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I/ITSEC 2022: Red Hawk jet trainer to be digital platform from day one

7th December 2022 - 16:00 GMT | by Norbert Neumann in London


Trainees will be able to use a VR headset, a dome or a combination of those once the platform is delivered to the USAF. (Photo: Boeing)

Boeing's T-7A Red Hawk simulator and maintenance training system will allow pilots and ground crew to train in novel ways as soon as the platforms are delivered.

Boeing showcased its T-7A Red Hawk pilot simulator and maintenance training system at I/ITSEC 2022 in Orlando, Florida between 28 November and 2 December.

Talking to Shephard at the show, Travis Willis, Boeing international business development, T-7 Red Hawk, said the aircraft's digital twin-based maintenance trainer allows for better, faster and cheaper training.

‘There is a digital twin for every aircraft that gets built that matches the tail number of the platform.’ he said.

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This is true both for pilot training – using the same Operational Flight Trainer (OFT) system as the real aircraft – and the maintenance system.

Due to the full digital twin, the maintenance trainer not only allows for practising of repair and similar skills but also enables monitoring of the T-7A's systems, so that maintenance can follow a proactive approach.

The system allows trainees to practice and hone their skills in a fully immersive digital environment, either using VR or AR goggles or through a monitor. T-7A hardware can also be connected to the trainer, such as landing gear, to allow for an even more comprehensive training experience, Willis said.

Boeing said that, in the company’s experience, using digital models like the T-7A maintenance simulator, trainees can experience a 20-40% improvement in learning proficiency, and that will impact costs too.

'A lot of current training systems out there spend up to 40% of their dollars just keeping a training system current.'Boeing representative.

Willis said that a fully integrated digital training system coupled with hardware could also drive down costs for currency training.

‘A lot of current training systems out there spend up to 40% of their dollars just keeping a training system current. With this one-push capability, we expect that to be much lower on the sustainment cost,’ another Boeing representative told Shephard.

It has not been determined how many maintenance trainers the USAF will receive alongside the T-7A aircraft.

‘What they [USAF] are going to have is a suite of maintenance trainers at Randolph [Air Force Base] with what they call the centralised training facility,’ the representative added.

He said there will be five sites in total with T-7A maintenance training systems. At the other four undergraduate pilot training sites, the representative said, the USAF is going to have a ‘lesser suit of equipment’, which will likely include a lot of VR or AR headsets.

The USAF is currently still working on those sites, with the Request for Proposals (RFP) expected to be released in 2024.

Willis also emphasised that the maintenance training system is not only about software and hardware, but the approach Boeing is taking. It allows for an individual-based learning experience – a method an increasing number of companies and defence bodies take when it comes to training.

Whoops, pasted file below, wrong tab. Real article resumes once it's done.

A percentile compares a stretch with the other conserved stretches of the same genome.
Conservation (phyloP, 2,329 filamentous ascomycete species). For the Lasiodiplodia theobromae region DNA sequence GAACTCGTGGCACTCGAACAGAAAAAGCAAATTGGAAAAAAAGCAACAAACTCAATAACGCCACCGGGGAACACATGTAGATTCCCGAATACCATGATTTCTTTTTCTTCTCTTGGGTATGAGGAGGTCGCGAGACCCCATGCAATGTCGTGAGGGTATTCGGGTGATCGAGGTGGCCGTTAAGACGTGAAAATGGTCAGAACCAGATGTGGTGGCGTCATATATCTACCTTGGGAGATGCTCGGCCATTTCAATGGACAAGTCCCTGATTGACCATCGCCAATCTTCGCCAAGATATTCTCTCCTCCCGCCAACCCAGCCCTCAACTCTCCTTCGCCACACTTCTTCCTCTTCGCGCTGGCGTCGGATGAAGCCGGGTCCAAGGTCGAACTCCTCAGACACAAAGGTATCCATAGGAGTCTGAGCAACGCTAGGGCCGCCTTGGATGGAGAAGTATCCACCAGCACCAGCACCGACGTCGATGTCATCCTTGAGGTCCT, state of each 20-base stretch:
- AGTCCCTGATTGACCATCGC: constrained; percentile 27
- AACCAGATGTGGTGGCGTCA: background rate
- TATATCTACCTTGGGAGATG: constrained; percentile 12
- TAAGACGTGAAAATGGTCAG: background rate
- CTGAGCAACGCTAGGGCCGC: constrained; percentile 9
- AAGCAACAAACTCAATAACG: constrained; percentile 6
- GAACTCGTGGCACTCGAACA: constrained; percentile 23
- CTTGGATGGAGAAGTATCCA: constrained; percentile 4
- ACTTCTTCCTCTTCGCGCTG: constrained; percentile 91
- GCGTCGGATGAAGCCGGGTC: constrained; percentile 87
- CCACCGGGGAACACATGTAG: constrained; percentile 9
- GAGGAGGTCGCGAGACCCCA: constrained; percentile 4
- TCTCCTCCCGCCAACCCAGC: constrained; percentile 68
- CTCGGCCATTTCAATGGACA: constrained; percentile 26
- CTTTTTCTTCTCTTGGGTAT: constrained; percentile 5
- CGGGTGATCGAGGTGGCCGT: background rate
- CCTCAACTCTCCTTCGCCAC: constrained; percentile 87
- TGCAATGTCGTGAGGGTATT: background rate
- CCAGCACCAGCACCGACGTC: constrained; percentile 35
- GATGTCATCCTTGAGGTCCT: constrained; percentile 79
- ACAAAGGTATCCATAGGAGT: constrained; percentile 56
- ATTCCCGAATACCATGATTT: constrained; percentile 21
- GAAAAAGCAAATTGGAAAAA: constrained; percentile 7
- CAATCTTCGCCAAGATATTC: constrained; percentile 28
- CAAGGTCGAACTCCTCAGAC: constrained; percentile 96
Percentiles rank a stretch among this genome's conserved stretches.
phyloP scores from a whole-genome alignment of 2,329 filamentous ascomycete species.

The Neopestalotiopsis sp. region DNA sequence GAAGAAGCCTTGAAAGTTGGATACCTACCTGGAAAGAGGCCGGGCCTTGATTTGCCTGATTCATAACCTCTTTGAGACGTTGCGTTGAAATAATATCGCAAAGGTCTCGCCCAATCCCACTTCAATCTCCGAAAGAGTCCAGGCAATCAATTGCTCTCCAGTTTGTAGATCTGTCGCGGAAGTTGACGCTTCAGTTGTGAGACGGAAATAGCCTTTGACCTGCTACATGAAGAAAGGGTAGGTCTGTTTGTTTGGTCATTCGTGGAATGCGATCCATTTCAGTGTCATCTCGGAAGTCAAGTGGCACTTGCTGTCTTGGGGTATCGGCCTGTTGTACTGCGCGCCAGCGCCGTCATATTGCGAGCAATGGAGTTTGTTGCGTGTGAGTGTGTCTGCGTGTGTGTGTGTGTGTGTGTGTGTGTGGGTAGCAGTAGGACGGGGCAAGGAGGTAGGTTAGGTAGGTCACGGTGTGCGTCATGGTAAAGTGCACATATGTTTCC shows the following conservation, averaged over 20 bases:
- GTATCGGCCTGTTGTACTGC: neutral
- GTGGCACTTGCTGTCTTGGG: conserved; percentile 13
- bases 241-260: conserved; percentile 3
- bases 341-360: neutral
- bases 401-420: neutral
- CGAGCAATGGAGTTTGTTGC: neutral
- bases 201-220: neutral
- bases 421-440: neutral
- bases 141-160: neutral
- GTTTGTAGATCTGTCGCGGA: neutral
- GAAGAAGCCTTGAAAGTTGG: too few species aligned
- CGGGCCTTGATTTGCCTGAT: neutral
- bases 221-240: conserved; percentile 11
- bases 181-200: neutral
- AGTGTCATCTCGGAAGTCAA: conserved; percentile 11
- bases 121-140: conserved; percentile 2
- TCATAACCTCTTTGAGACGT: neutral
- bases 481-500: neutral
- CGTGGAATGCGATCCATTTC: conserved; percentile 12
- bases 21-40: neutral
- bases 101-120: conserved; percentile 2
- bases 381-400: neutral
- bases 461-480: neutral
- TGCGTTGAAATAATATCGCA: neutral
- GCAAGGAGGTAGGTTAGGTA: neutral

‘The customers told me that adaptive learning environment, so the ability for us to do more self-paced learning, is important. So this is how this system is set up so that if your students learn quicker, they can get through those courses much more quickly,’ the Boeing representative added.

Boeing also displayed T-7A flight simulators at I/ITSEC. At the show, the pilot trainer was connected to a Varjo XR-3 Focal Edition, but whether trainees will use VR, a dome or a combination of solutions, is entirely up to the USAF.

T-7A hardware can also be connected to the trainer, such as landing gear, to allow for an even more comprehensive training experience. (Photo: Norbert Neumann)

Willis said that Boeing is already looking into options as to how augmented reality systems could be implemented into the T-7A training system, including while pilots are airborne.

In late September, Boeing and Red 6 inked a partnership deal to see how they could integrate the latter's Airborne Tactical Augmented Reality System (ATARS) into Boeing’s T-7 and F-15EX aircraft.

ATARS would allow pilots to interact with uncrewed aircraft, threats, and targets in real-time, high-speed environments while training in their actual jets.

The USAF is set to receive 46 of the flight simulators.

Boeing could not tell Shephard whether the T-7A trainer is on schedule to be delivered in 2024.

However, it revealed in its Q1 2022 financial results that the programme has experienced financial problems, with a $367 million charge caused by supplier negotiations affected by supply chain problems, COVID-19 issues and inflationary pressures.

At the beginning of November, Boeing also disclosed a loss of $2.8 billion on various defence programmes in the quarter, which included the T-7A Red Hawk.

When asked about the delivery schedule of the Red Hawk by Shephard in May, a Boeing spokesperson insisted the project remains on track.

Whether it arrives on time or not, the T-7A will certainly offer a novel approach to both pilot and ground crew training.

Shephard's I/ITSEC 2022 coverage is sponsored by:

Norbert Neumann


Norbert Neumann

Norbert is the Aviation, Military Training & Simulation reporter at Shephard Media. Before joining Shephard in …

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